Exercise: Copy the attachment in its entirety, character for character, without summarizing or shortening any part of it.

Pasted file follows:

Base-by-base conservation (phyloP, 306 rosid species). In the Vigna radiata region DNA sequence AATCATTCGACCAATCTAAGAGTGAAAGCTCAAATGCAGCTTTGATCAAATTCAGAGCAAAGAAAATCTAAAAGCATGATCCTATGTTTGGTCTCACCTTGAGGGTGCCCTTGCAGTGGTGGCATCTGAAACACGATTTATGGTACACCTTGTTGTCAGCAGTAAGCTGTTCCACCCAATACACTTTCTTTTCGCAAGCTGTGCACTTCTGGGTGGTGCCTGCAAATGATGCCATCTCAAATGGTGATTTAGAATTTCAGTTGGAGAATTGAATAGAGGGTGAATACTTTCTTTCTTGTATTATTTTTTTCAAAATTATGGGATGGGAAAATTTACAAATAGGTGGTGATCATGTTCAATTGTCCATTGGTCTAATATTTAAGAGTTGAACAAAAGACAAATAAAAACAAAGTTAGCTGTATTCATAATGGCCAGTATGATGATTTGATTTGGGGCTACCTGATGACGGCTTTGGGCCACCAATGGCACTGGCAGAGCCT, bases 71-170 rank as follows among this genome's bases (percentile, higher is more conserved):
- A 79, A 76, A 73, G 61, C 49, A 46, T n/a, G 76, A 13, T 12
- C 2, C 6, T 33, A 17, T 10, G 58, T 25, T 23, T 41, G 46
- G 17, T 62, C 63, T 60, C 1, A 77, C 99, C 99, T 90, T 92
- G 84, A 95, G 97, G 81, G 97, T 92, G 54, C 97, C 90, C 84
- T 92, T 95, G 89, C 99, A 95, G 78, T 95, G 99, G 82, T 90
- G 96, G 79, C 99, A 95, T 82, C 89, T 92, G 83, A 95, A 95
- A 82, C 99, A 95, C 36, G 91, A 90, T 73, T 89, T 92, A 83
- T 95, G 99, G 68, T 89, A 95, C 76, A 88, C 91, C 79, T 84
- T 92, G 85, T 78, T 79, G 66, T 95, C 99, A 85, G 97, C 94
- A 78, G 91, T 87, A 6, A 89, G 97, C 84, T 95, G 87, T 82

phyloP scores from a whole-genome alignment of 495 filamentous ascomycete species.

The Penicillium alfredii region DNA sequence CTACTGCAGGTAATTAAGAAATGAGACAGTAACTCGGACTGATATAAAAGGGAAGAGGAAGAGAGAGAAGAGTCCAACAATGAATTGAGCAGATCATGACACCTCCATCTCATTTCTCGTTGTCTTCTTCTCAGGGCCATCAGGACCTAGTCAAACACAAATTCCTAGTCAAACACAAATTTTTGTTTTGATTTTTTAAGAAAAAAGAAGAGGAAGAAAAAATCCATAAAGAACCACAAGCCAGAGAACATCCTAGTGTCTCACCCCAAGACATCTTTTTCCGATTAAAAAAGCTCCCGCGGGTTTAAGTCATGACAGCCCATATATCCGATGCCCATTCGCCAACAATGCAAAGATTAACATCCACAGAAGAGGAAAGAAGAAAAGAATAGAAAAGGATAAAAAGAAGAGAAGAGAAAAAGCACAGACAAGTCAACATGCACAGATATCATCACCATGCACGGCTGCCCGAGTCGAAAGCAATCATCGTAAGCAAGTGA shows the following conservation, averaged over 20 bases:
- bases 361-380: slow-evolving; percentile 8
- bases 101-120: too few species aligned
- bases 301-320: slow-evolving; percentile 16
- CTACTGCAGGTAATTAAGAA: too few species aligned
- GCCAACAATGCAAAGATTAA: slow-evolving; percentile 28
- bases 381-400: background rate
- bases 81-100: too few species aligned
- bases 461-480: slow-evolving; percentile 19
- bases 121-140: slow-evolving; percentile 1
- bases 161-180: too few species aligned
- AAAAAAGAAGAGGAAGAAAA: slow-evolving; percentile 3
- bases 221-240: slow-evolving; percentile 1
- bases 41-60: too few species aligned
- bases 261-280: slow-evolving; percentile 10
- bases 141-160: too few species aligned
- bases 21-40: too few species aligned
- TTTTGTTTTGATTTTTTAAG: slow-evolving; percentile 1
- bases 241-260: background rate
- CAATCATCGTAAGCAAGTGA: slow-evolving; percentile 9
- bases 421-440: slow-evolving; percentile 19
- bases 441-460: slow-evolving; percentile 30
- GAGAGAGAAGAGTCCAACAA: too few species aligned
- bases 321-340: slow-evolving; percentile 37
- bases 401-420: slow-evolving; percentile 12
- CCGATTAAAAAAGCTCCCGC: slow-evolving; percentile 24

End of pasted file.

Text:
Base-by-base conservation (phyloP, 306 rosid species). In the Vigna radiata region DNA sequence AATCATTCGACCAATCTAAGAGTGAAAGCTCAAATGCAGCTTTGATCAAATTCAGAGCAAAGAAAATCTAAAAGCATGATCCTATGTTTGGTCTCACCTTGAGGGTGCCCTTGCAGTGGTGGCATCTGAAACACGATTTATGGTACACCTTGTTGTCAGCAGTAAGCTGTTCCACCCAATACACTTTCTTTTCGCAAGCTGTGCACTTCTGGGTGGTGCCTGCAAATGATGCCATCTCAAATGGTGATTTAGAATTTCAGTTGGAGAATTGAATAGAGGGTGAATACTTTCTTTCTTGTATTATTTTTTTCAAAATTATGGGATGGGAAAATTTACAAATAGGTGGTGATCATGTTCAATTGTCCATTGGTCTAATATTTAAGAGTTGAACAAAAGACAAATAAAAACAAAGTTAGCTGTATTCATAATGGCCAGTATGATGATTTGATTTGGGGCTACCTGATGACGGCTTTGGGCCACCAATGGCACTGGCAGAGCCT, bases 71-170 rank as follows among this genome's bases (percentile, higher is more conserved):
- A 79, A 76, A 73, G 61, C 49, A 46, T n/a, G 76, A 13, T 12
- C 2, C 6, T 33, A 17, T 10, G 58, T 25, T 23, T 41, G 46
- G 17, T 62, C 63, T 60, C 1, A 77, C 99, C 99, T 90, T 92
- G 84, A 95, G 97, G 81, G 97, T 92, G 54, C 97, C 90, C 84
- T 92, T 95, G 89, C 99, A 95, G 78, T 95, G 99, G 82, T 90
- G 96, G 79, C 99, A 95, T 82, C 89, T 92, G 83, A 95, A 95
- A 82, C 99, A 95, C 36, G 91, A 90, T 73, T 89, T 92, A 83
- T 95, G 99, G 68, T 89, A 95, C 76, A 88, C 91, C 79, T 84
- T 92, G 85, T 78, T 79, G 66, T 95, C 99, A 85, G 97, C 94
- A 78, G 91, T 87, A 6, A 89, G 97, C 84, T 95, G 87, T 82

phyloP scores from a whole-genome alignment of 495 filamentous ascomycete species.

The Penicillium alfredii region DNA sequence CTACTGCAGGTAATTAAGAAATGAGACAGTAACTCGGACTGATATAAAAGGGAAGAGGAAGAGAGAGAAGAGTCCAACAATGAATTGAGCAGATCATGACACCTCCATCTCATTTCTCGTTGTCTTCTTCTCAGGGCCATCAGGACCTAGTCAAACACAAATTCCTAGTCAAACACAAATTTTTGTTTTGATTTTTTAAGAAAAAAGAAGAGGAAGAAAAAATCCATAAAGAACCACAAGCCAGAGAACATCCTAGTGTCTCACCCCAAGACATCTTTTTCCGATTAAAAAAGCTCCCGCGGGTTTAAGTCATGACAGCCCATATATCCGATGCCCATTCGCCAACAATGCAAAGATTAACATCCACAGAAGAGGAAAGAAGAAAAGAATAGAAAAGGATAAAAAGAAGAGAAGAGAAAAAGCACAGACAAGTCAACATGCACAGATATCATCACCATGCACGGCTGCCCGAGTCGAAAGCAATCATCGTAAGCAAGTGA shows the following conservation, averaged over 20 bases:
- bases 361-380: slow-evolving; percentile 8
- bases 101-120: too few species aligned
- bases 301-320: slow-evolving; percentile 16
- CTACTGCAGGTAATTAAGAA: too few species aligned
- GCCAACAATGCAAAGATTAA: slow-evolving; percentile 28
- bases 381-400: background rate
- bases 81-100: too few species aligned
- bases 461-480: slow-evolving; percentile 19
- bases 121-140: slow-evolving; percentile 1
- bases 161-180: too few species aligned
- AAAAAAGAAGAGGAAGAAAA: slow-evolving; percentile 3
- bases 221-240: slow-evolving; percentile 1
- bases 41-60: too few species aligned
- bases 261-280: slow-evolving; percentile 10
- bases 141-160: too few species aligned
- bases 21-40: too few species aligned
- TTTTGTTTTGATTTTTTAAG: slow-evolving; percentile 1
- bases 241-260: background rate
- CAATCATCGTAAGCAAGTGA: slow-evolving; percentile 9
- bases 421-440: slow-evolving; percentile 19
- bases 441-460: slow-evolving; percentile 30
- GAGAGAGAAGAGTCCAACAA: too few species aligned
- bases 321-340: slow-evolving; percentile 37
- bases 401-420: slow-evolving; percentile 12
- CCGATTAAAAAAGCTCCCGC: slow-evolving; percentile 24